FILM: Romeo and Juliet (PG)

The big screen swoons to a classic adaptation of Romeo And Juliet for the first time in over 40 years.

Like Franco Zeffirelli’s 1968 film, Carlo Carlei’s version features actors similar in age to the teenage star-crossed lovers depicted in Shakespeare’s tragedy.

Romeo and Juliet

Romeo and Juliet

Hailee Steinfeld, who was Oscar nominated in 2011 for True Grit, was 15 when she made the movie, while Douglas Booth was 19.

There’s no denying the beautiful Booth is physically perfect for the role of romantic hero Romeo but he seems a little out of depth. The facial expression he makes upon spying Juliet for the first time is am-dram territory. Steinfeld, on the other hand, seems at ease with the dialogue and brings strength to a complex role.

Undoubtedly there will be an outcry from purists regarding Downton Abbey creator Julian Fellowes’s screenplay. In Booth’s own words “80% of it is the real Shakespeare, and 20% is Julian’s adaptation.”

In the writer’s defence, this is born of practical necessity (else the movie would be over three hours long) as well as a desire to appeal to younger audiences. You have to wonder if teenage audiences will be moved though.

Romeo (Booth) and Juliet (Steinfeld) are the youngest children of the Montague and Capulet clans, who are sworn enemies. Despite the rivalry, the teenagers fall madly in love.

Their happiness is cut short when Juliet’s brother Tybalt (Gossip Girl’s ever-pouting Ed Westwick) fatally wounds Romeo’s loyal servant, Mercutio (Christian Cooke). In retaliation, Romeo kills the murderous Capulet and re-ignites the bitter war of words between the two dynasties. Romeo is banished to Mantua for his actions and Juliet is told that she will marry a respectable young suitor, Paris (Tom Wisdom). Plunged into despair, Juliet seeks advice from Friar Laurence (Paul Giamatti) so that she and Romeo might be reunited despite the bad blood that flows between their two clans.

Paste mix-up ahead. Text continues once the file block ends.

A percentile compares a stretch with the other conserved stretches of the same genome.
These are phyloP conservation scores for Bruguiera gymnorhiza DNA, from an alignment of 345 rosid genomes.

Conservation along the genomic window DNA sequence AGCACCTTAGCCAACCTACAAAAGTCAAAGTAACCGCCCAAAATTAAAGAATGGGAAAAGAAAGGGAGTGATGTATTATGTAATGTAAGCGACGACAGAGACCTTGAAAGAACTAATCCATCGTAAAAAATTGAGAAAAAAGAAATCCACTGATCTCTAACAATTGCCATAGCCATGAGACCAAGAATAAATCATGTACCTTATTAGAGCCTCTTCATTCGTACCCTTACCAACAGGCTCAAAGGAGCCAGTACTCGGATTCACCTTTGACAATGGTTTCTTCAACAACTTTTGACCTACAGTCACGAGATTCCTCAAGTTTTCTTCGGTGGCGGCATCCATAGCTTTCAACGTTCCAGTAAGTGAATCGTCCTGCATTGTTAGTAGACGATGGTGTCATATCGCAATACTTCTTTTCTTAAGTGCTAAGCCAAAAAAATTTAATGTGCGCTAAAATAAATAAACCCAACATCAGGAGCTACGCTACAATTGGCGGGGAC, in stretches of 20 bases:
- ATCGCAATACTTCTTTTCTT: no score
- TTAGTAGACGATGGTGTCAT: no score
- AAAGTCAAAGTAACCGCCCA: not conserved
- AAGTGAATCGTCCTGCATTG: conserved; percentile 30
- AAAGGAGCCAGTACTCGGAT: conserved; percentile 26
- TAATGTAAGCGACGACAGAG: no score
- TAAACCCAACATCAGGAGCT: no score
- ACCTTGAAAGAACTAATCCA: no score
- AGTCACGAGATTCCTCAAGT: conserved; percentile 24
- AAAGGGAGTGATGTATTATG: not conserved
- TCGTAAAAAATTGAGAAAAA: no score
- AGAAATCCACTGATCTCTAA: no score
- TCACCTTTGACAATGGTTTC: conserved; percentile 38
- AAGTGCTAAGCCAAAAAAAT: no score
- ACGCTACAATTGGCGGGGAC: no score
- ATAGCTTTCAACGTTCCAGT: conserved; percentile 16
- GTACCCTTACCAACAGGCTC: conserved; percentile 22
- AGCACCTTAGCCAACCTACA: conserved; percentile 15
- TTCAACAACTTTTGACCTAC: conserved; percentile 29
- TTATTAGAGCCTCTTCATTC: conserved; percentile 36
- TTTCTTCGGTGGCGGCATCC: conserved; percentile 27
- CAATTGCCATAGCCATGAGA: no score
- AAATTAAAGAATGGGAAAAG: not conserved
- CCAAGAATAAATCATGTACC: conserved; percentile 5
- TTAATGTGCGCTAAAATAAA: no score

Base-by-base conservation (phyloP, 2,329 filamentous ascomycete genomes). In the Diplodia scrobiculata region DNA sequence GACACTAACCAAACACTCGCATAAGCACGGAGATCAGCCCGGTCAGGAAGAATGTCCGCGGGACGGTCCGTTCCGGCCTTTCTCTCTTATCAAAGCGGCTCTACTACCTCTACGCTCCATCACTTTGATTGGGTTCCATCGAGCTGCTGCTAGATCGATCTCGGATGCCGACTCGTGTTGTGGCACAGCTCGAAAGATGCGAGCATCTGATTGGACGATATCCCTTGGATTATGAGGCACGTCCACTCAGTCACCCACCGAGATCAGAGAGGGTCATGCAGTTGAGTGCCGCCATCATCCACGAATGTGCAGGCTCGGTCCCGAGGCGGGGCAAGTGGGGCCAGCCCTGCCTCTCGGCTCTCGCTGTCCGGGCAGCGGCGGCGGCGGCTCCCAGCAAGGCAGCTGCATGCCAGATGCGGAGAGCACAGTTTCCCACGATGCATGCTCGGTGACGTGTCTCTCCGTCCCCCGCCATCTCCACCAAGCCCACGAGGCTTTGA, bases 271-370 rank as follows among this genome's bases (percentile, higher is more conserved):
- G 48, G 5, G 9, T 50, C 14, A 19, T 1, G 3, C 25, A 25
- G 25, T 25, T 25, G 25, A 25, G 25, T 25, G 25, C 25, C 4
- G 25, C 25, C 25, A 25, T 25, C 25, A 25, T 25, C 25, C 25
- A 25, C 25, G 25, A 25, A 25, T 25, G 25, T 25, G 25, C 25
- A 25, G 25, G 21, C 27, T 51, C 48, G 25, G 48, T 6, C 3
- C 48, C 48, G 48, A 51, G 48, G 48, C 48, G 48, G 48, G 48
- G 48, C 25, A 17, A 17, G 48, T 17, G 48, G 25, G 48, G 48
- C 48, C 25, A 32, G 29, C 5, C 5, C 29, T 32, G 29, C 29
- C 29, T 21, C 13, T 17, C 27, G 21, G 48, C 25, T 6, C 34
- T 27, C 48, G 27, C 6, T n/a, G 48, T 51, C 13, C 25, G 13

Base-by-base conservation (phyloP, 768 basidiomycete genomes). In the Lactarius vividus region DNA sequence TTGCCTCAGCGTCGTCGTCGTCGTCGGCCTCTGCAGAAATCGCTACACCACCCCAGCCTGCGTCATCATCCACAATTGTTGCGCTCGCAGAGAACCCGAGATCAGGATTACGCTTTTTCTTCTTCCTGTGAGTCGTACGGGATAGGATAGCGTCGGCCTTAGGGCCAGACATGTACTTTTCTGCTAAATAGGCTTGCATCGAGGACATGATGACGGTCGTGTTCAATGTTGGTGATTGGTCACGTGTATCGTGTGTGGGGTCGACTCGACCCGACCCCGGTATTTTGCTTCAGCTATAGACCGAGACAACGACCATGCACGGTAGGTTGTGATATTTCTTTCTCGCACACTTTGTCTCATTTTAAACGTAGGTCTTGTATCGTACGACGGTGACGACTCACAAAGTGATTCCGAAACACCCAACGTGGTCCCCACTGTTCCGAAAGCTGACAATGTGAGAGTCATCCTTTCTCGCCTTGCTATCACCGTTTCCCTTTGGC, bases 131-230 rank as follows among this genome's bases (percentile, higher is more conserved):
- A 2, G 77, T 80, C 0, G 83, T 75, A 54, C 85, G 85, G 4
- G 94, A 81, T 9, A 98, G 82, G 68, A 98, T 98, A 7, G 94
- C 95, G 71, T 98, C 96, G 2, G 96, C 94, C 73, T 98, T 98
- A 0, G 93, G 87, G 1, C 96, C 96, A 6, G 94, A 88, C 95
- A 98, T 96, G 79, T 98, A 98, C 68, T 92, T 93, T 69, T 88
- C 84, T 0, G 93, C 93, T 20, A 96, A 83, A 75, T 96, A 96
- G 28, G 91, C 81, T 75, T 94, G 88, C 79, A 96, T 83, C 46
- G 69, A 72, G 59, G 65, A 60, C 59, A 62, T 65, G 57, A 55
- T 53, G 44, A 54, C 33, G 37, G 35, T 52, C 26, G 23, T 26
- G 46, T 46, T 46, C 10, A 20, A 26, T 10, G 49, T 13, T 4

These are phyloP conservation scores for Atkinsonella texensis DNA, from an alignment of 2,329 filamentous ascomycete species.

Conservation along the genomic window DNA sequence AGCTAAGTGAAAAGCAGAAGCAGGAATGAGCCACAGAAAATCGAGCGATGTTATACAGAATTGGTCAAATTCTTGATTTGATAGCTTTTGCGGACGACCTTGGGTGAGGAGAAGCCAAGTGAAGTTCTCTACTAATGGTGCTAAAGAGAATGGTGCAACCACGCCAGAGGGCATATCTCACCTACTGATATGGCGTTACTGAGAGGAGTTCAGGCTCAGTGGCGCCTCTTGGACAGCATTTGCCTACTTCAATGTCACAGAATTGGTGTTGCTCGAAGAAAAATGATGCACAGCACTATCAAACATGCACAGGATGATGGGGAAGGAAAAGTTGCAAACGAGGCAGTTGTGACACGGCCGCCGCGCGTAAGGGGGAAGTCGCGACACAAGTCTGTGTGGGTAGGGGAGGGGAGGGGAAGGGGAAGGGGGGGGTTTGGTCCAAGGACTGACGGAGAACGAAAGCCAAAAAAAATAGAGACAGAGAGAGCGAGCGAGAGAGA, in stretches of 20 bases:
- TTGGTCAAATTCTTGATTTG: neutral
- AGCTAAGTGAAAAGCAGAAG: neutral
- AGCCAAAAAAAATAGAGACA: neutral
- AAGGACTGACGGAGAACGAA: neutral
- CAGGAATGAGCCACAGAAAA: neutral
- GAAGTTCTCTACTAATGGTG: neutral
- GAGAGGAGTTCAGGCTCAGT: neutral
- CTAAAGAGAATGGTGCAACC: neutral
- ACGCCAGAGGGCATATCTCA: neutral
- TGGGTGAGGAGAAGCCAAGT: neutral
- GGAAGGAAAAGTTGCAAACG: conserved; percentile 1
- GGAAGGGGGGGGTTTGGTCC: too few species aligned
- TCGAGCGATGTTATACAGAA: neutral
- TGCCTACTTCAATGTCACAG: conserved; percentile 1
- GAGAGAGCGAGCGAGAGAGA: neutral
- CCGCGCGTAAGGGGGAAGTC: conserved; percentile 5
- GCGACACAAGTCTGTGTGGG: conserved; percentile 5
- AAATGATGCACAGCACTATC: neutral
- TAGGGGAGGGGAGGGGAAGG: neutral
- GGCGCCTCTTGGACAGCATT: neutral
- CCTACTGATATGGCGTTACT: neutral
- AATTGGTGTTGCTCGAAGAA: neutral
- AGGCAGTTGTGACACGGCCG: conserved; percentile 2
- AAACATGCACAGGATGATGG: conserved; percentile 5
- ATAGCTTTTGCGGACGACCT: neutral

As sumptuous as the traditional setting and costumes are, this Romeo & Juliet looks a little quaint in comparison to Baz Luhrmann’s visceral 1996 adaptation starring Leonardo DiCaprio and Claire Danes. The sword fight between Romeo and Tybalt lacks tension or drama, a feeling that runs throughout the entire film and leaves you emotionally indifferent. Tears should be shed at the climactic moment the two lovers perish, but as stunning as it looks, their farewell is a damp squib.

Gung-ho performances from veteran actors including Giamatti, Damian Lewis as Lord Capulet and Lesley Manville as Nurse sadly can’t spark the film back to life.

Romeo And Juliet is supposedly one of Shakespeare’s “black” plays which always turns a profit, but on this occasion, that remains to be seen.


Released: October 11 (UK & Ireland), 118 mins